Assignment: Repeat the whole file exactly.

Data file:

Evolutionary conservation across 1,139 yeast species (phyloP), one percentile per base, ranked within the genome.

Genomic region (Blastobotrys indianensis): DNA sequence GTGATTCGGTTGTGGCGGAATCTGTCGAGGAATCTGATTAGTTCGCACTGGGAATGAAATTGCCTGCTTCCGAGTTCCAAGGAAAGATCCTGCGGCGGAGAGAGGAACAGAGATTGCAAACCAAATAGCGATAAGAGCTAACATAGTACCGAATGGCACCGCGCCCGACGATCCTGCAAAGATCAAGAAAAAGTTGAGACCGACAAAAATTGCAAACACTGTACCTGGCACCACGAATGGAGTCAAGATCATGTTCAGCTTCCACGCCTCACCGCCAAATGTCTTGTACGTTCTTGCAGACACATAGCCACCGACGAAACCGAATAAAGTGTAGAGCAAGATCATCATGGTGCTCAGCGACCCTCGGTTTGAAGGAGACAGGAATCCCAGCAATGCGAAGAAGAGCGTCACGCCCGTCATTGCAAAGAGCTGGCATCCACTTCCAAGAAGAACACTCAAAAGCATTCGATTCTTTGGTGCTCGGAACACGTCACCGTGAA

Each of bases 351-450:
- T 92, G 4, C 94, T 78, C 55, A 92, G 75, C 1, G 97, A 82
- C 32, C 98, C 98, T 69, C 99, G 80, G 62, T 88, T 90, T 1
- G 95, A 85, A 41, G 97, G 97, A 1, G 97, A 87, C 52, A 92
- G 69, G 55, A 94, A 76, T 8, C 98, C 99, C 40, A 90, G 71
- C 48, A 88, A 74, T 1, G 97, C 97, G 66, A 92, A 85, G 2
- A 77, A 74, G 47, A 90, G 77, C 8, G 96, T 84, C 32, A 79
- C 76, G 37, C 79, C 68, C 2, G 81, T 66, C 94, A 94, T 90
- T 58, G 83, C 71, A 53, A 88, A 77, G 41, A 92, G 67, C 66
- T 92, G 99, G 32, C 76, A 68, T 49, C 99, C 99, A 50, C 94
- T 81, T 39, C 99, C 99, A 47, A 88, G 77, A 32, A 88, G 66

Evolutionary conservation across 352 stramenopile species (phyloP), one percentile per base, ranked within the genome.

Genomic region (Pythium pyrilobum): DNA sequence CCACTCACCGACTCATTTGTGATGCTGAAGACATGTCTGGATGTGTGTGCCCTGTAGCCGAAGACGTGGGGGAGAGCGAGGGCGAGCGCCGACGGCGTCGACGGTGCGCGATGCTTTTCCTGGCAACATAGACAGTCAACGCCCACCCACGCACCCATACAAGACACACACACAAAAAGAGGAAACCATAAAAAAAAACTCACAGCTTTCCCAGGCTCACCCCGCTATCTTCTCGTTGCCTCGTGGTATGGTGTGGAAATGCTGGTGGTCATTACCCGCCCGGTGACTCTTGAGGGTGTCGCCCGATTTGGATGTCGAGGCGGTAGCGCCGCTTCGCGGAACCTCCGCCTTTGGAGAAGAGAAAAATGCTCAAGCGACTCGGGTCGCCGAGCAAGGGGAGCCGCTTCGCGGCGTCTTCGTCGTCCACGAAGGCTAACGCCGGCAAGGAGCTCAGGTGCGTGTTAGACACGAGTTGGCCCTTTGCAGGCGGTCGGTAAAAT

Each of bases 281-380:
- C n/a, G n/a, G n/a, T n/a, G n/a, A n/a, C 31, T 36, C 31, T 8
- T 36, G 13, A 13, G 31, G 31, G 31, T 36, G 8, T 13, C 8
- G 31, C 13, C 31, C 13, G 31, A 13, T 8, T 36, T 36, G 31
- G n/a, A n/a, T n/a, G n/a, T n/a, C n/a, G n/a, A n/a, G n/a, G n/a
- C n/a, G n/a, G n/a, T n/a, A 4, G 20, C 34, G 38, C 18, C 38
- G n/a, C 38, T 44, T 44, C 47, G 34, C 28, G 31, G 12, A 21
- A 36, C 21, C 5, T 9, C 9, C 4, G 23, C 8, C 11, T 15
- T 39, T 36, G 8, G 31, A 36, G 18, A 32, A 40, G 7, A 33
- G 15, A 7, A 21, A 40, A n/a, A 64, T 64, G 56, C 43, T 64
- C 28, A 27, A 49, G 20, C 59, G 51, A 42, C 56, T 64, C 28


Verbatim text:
Evolutionary conservation across 1,139 yeast species (phyloP), one percentile per base, ranked within the genome.

Genomic region (Blastobotrys indianensis): DNA sequence GTGATTCGGTTGTGGCGGAATCTGTCGAGGAATCTGATTAGTTCGCACTGGGAATGAAATTGCCTGCTTCCGAGTTCCAAGGAAAGATCCTGCGGCGGAGAGAGGAACAGAGATTGCAAACCAAATAGCGATAAGAGCTAACATAGTACCGAATGGCACCGCGCCCGACGATCCTGCAAAGATCAAGAAAAAGTTGAGACCGACAAAAATTGCAAACACTGTACCTGGCACCACGAATGGAGTCAAGATCATGTTCAGCTTCCACGCCTCACCGCCAAATGTCTTGTACGTTCTTGCAGACACATAGCCACCGACGAAACCGAATAAAGTGTAGAGCAAGATCATCATGGTGCTCAGCGACCCTCGGTTTGAAGGAGACAGGAATCCCAGCAATGCGAAGAAGAGCGTCACGCCCGTCATTGCAAAGAGCTGGCATCCACTTCCAAGAAGAACACTCAAAAGCATTCGATTCTTTGGTGCTCGGAACACGTCACCGTGAA

Each of bases 351-450:
- T 92, G 4, C 94, T 78, C 55, A 92, G 75, C 1, G 97, A 82
- C 32, C 98, C 98, T 69, C 99, G 80, G 62, T 88, T 90, T 1
- G 95, A 85, A 41, G 97, G 97, A 1, G 97, A 87, C 52, A 92
- G 69, G 55, A 94, A 76, T 8, C 98, C 99, C 40, A 90, G 71
- C 48, A 88, A 74, T 1, G 97, C 97, G 66, A 92, A 85, G 2
- A 77, A 74, G 47, A 90, G 77, C 8, G 96, T 84, C 32, A 79
- C 76, G 37, C 79, C 68, C 2, G 81, T 66, C 94, A 94, T 90
- T 58, G 83, C 71, A 53, A 88, A 77, G 41, A 92, G 67, C 66
- T 92, G 99, G 32, C 76, A 68, T 49, C 99, C 99, A 50, C 94
- T 81, T 39, C 99, C 99, A 47, A 88, G 77, A 32, A 88, G 66

Evolutionary conservation across 352 stramenopile species (phyloP), one percentile per base, ranked within the genome.

Genomic region (Pythium pyrilobum): DNA sequence CCACTCACCGACTCATTTGTGATGCTGAAGACATGTCTGGATGTGTGTGCCCTGTAGCCGAAGACGTGGGGGAGAGCGAGGGCGAGCGCCGACGGCGTCGACGGTGCGCGATGCTTTTCCTGGCAACATAGACAGTCAACGCCCACCCACGCACCCATACAAGACACACACACAAAAAGAGGAAACCATAAAAAAAAACTCACAGCTTTCCCAGGCTCACCCCGCTATCTTCTCGTTGCCTCGTGGTATGGTGTGGAAATGCTGGTGGTCATTACCCGCCCGGTGACTCTTGAGGGTGTCGCCCGATTTGGATGTCGAGGCGGTAGCGCCGCTTCGCGGAACCTCCGCCTTTGGAGAAGAGAAAAATGCTCAAGCGACTCGGGTCGCCGAGCAAGGGGAGCCGCTTCGCGGCGTCTTCGTCGTCCACGAAGGCTAACGCCGGCAAGGAGCTCAGGTGCGTGTTAGACACGAGTTGGCCCTTTGCAGGCGGTCGGTAAAAT

Each of bases 281-380:
- C n/a, G n/a, G n/a, T n/a, G n/a, A n/a, C 31, T 36, C 31, T 8
- T 36, G 13, A 13, G 31, G 31, G 31, T 36, G 8, T 13, C 8
- G 31, C 13, C 31, C 13, G 31, A 13, T 8, T 36, T 36, G 31
- G n/a, A n/a, T n/a, G n/a, T n/a, C n/a, G n/a, A n/a, G n/a, G n/a
- C n/a, G n/a, G n/a, T n/a, A 4, G 20, C 34, G 38, C 18, C 38
- G n/a, C 38, T 44, T 44, C 47, G 34, C 28, G 31, G 12, A 21
- A 36, C 21, C 5, T 9, C 9, C 4, G 23, C 8, C 11, T 15
- T 39, T 36, G 8, G 31, A 36, G 18, A 32, A 40, G 7, A 33
- G 15, A 7, A 21, A 40, A n/a, A 64, T 64, G 56, C 43, T 64
- C 28, A 27, A 49, G 20, C 59, G 51, A 42, C 56, T 64, C 28